ST. CHARLES COUNTY, Mo. — St. Charles County is spending $800,000 on a new system to control intersection lights to make travel faster and safer for emergency vehicles.
The lion’s share of the $800,000, or 80 percent, will be federal funds. The remaining $200,000 is coming from a special transportation tax approved by voters.
St. Charles County Executive Steve Ehlmann is behind the new system.
“What we have done is basically connect most of the traffic signals in St. Charles County,” said Ehlmann. “And that’s what’s different about this is that it’s a county-wide project. As far as we know, this is the first time in Missouri that we’ve had it done on a county-wide basis.”
The Emergency Vehicle Priority System is being set up under the Gate Green Light Network that coordinates the traffic signals in St. Charles County. So far, 195 traffic signals have been linked and a total of 351 lights will be linked when the project is complete.
Devices are installed in emergency vehicles like police cars, fire trucks, and ambulances.
St. Charles County Police Chief Kurt Frisz explained how it works: “It will turn the lights green for the oncoming traffic for the emergency vehicle to proceed through. The cross-traffic will turn red, so they got to stop for the normal cycle of lights. So they will cycle their lights for cross traffic to red. The oncoming traffic will go green for the emergency vehicles.”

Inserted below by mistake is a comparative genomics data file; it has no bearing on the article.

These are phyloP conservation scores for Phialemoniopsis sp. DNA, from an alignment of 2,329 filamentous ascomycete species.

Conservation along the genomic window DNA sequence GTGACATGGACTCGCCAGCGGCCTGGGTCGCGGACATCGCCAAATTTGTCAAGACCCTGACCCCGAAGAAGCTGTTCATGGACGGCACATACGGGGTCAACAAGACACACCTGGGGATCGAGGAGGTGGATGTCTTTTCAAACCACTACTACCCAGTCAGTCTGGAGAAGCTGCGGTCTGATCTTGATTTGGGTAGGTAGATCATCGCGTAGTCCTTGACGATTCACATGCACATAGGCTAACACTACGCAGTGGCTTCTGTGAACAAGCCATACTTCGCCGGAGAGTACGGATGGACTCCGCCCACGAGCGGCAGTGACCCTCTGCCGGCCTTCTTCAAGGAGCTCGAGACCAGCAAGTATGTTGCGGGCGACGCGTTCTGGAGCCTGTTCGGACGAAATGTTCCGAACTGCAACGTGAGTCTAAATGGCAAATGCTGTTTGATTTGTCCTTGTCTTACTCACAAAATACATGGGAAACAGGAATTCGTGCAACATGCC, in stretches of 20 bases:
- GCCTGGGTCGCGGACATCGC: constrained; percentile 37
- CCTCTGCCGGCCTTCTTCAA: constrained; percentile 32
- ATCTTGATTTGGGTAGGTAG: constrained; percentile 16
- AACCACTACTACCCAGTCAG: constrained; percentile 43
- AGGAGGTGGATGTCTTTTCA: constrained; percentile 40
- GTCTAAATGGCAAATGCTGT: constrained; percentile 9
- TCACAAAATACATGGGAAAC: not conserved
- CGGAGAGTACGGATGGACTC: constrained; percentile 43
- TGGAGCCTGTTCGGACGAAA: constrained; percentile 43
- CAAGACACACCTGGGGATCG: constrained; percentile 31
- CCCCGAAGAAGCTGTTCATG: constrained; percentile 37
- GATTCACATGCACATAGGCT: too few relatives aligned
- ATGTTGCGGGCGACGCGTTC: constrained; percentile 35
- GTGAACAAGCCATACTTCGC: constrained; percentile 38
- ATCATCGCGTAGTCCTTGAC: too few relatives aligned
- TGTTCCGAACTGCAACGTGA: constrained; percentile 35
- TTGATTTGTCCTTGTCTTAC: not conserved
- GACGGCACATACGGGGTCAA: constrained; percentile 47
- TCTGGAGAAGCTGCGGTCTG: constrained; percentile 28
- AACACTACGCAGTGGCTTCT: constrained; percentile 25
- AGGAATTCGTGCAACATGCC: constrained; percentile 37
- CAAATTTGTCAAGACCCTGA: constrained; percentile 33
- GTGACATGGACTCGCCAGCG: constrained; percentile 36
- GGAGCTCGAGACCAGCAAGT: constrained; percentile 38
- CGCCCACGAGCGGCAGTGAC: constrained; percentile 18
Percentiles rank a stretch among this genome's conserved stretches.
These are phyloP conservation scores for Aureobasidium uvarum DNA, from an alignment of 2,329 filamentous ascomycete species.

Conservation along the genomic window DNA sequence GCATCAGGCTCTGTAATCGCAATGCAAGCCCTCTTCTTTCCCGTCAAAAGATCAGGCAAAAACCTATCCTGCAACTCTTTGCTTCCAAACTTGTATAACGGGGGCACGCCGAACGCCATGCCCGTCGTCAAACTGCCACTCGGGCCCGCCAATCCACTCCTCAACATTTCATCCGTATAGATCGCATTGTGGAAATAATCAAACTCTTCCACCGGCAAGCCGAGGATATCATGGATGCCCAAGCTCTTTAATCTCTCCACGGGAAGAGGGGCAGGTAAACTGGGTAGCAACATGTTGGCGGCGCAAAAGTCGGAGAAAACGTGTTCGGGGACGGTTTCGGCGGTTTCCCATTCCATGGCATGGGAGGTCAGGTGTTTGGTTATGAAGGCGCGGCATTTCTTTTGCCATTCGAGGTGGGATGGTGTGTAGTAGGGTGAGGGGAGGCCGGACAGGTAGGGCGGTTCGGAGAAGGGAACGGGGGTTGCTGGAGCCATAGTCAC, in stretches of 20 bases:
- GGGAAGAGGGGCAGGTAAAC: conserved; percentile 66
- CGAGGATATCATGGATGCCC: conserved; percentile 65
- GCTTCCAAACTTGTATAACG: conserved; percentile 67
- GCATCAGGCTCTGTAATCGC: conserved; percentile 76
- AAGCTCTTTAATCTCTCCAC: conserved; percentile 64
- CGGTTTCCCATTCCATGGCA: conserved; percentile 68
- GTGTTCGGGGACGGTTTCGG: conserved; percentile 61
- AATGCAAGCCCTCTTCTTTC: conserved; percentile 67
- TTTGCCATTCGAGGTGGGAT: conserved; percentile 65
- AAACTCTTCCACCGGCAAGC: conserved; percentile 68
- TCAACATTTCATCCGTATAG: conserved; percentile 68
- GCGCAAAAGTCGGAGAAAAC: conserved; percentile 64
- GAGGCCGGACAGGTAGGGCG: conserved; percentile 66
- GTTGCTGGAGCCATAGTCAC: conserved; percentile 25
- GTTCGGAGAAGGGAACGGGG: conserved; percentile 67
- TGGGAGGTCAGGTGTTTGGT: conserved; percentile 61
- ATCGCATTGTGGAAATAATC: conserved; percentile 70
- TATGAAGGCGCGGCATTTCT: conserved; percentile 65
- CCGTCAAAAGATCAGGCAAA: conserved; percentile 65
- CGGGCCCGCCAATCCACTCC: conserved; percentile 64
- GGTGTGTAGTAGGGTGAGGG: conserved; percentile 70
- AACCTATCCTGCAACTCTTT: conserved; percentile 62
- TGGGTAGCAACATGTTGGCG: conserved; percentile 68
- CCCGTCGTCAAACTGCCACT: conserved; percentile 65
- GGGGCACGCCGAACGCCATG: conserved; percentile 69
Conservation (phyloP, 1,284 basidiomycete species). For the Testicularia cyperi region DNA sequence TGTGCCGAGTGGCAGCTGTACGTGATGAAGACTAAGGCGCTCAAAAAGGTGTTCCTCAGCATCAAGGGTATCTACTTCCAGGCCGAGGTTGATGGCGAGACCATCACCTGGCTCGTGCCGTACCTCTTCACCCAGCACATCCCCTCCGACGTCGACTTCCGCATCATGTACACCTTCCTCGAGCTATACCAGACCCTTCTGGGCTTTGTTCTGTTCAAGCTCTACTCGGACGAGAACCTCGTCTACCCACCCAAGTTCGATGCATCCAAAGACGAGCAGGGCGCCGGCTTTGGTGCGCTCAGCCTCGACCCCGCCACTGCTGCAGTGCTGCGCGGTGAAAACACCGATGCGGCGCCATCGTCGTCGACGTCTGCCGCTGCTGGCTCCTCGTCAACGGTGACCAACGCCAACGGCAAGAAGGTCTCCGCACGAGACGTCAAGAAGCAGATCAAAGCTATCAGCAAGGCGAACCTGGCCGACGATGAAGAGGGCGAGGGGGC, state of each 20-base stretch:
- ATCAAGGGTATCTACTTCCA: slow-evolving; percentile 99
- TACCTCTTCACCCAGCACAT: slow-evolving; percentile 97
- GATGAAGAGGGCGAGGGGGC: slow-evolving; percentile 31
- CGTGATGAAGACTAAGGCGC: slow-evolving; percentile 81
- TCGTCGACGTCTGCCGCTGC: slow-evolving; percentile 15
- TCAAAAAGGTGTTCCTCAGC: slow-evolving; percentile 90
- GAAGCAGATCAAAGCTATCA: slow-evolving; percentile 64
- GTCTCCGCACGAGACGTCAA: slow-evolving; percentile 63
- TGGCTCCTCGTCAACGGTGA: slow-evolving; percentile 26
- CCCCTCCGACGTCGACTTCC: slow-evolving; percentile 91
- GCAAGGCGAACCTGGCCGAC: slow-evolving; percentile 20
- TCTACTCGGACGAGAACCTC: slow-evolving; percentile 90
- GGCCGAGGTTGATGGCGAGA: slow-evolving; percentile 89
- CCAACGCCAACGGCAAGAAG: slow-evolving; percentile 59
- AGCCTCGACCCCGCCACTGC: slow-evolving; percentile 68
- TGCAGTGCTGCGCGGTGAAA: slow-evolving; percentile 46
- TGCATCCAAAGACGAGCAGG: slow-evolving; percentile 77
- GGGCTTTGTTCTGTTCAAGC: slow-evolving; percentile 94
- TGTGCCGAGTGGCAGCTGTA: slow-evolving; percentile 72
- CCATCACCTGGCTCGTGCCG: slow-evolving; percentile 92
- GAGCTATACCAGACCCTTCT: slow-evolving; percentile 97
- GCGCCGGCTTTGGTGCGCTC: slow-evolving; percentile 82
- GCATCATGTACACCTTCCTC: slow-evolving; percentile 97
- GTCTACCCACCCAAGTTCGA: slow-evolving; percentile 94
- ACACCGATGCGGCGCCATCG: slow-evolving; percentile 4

Another area fire district has been using a similar system for decades. The Metro West Fire Protection District has the system installed at 43 intersections like those on Manchester Road.
“We’ve had the Opticom system in our district for over 20 years,’ said Metro West Deputy Chief Mike Digman. “It works tremendously well helping us get through intersections and keeping traffic moving so that it doesn’t cause a delay in our response. I think it’s a great idea.”
He believes St. Charles County will love it too.
“I think that they’re going to find that their travel time for emergencies is reduced,” said Digman. “I think citizens are going to find that it’s safer for the emergency equipment to move up and down the roadway.”
St. Charles County officials said they expect their system to be fully operational by the end of the year.